2021: My 89-year-old mom had 2 surgeries and a stroke. My 90-year-old dad fell and injured himself.  A tropical storm resulted in significant damage our house. Medical diagnoses seemed to be coming in droves throughout my family. And those were just a few challenges that seemed to finally zap me of my energy and my joy. I became numb. I recognized this feeling… I was burned out.

I know I am not alone in thinking that 2021 has felt, in some ways, more challenging than 2020. Thank God for my work. It was my safe haven. It gave me purpose and grounded me in what had felt like a really ungrounded and erratic year.

When burnout is discussed, our inclination is to assume that burnout is about work – too much to do, too little time, not enough resources, etc. But what happens when we burnout within our personal lives and work becomes our saving grace?

The Performance Addiction Model of expectations, perfection and evaluation is highly prevalent in our personal lives. We feel the need to be the perfect spouse, parent, grandparent, friend, neighbor, caregiver to elders, and the list goes on and on. A performance addict can’t fathom letting anyone down, so they will strive and strive in all areas of their personal life to the point where it’s not just unhealthy mentally and emotionally, but physical health can suffer too.

Burnout is not a professional vs. personal thing… it’s a LIFE thing. And it can manifest from any angle. It happens when we lose (or have never developed) healthy boundaries around our responsibilities and commitments. The result is lack of joy in anything we do, regardless of how well our performance is received or how many accolades we stack.

How to Identify Burnout

In burnout, our most cherished activities feel like a burden. What used to feel simple seems incredibly difficult as if we are walking through molasses. You might notice that cooking for your family was something you have always loved, now the thought of it seems unbearable or that trip to the beach you look forward to every year? No thanks.

How to Heal from Burnout

When, as Performance Addicts, we are in burnout, we tend to become solitary, since we need to believe that we don’t need anyone or anything else. OR, we don’t want to “burden” anyone else. It’s hard to show vulnerability because that forces us to admit that we don’t have it together all the time, and that would allow the people around us to realize that we’re not perfect (like they didn’t know that already!).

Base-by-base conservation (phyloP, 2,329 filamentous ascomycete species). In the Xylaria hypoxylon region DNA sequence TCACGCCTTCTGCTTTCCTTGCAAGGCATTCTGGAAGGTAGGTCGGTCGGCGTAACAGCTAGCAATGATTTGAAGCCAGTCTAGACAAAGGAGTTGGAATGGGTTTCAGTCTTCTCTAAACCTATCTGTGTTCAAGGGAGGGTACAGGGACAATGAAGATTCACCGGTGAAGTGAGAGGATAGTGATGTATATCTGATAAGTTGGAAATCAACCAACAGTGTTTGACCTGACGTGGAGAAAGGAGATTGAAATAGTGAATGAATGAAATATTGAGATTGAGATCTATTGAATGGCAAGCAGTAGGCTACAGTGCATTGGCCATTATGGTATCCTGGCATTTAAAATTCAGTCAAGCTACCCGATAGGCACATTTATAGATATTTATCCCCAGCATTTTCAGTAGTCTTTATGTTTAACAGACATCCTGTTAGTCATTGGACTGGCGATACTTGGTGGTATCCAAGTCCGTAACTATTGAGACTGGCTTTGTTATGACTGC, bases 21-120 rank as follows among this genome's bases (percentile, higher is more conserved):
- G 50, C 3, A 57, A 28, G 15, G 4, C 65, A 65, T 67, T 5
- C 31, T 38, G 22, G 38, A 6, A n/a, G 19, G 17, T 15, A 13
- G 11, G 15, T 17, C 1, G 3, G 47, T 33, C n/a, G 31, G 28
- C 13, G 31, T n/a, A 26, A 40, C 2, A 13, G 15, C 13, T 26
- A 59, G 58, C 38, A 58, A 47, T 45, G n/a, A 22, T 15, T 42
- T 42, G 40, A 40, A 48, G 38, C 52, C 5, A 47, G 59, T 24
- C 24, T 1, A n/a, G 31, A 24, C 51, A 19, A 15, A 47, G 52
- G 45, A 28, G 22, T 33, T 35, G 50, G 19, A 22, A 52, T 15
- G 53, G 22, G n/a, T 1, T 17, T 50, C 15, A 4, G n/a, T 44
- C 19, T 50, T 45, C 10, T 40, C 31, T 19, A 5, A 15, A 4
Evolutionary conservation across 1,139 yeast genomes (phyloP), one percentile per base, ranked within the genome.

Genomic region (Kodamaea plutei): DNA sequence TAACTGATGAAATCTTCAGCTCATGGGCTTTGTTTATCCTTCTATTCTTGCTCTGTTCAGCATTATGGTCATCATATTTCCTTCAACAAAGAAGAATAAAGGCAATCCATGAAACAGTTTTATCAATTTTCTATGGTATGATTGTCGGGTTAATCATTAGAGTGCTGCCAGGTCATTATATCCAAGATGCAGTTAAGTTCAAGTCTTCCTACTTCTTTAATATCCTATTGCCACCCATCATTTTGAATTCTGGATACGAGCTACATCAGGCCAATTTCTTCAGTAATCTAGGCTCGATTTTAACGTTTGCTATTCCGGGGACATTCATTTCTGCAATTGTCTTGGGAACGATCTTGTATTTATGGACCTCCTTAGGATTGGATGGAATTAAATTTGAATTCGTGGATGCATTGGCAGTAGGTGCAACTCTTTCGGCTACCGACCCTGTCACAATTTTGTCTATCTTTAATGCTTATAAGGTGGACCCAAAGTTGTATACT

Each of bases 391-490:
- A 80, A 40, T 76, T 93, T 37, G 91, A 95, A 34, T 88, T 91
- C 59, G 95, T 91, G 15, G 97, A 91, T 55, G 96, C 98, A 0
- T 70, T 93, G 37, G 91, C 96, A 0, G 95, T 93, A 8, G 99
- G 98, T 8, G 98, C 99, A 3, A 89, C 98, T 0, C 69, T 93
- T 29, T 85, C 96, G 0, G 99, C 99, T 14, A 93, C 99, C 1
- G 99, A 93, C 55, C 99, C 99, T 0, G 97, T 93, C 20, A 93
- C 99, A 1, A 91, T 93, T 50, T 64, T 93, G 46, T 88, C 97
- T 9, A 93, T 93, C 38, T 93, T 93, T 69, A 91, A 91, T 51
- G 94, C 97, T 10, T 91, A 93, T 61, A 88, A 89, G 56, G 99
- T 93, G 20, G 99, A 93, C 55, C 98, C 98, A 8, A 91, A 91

Healing from Performance Addiction and corresponding burnout, as explained in the Antidote for Performance Addiction, comes from CONNECTION. First, we must connect to ourselves from the inside-out. Get back to the essence of who we really are at the core without outside influence/chatter.

Next, we must connect with others – a coach, therapist, co-worker, trusted family member or friend. It’s egotistical to believe that you never need anyone. We are all sacred beings who are built for connection. It’s what makes us human. When you reach out and have an honest conversation with people who care about you, you will learn that not only will they help, but they want to help.

There’s no need to be ashamed of burnout, and it doesn’t make you a bad or a weak person if your burnout stems from your personal life. It’s estimated that more than 75% of employees experience burnout, so imagine what the statistic would be if personal burnout was included.

As we move into the new year, I am choosing to intentionally set and communicate new boundaries and make a concerted effort to reach out to others for connection, fun, and adventure.  It is a relief to be coming back to myself.  What will you choose for yourself for 2022?

If you are experiencing burnout – personally, professionally or both, raise your hand and ask for help. And remember that connection and healthy boundaries are the primary avenues to take you out of burnout and back into full living.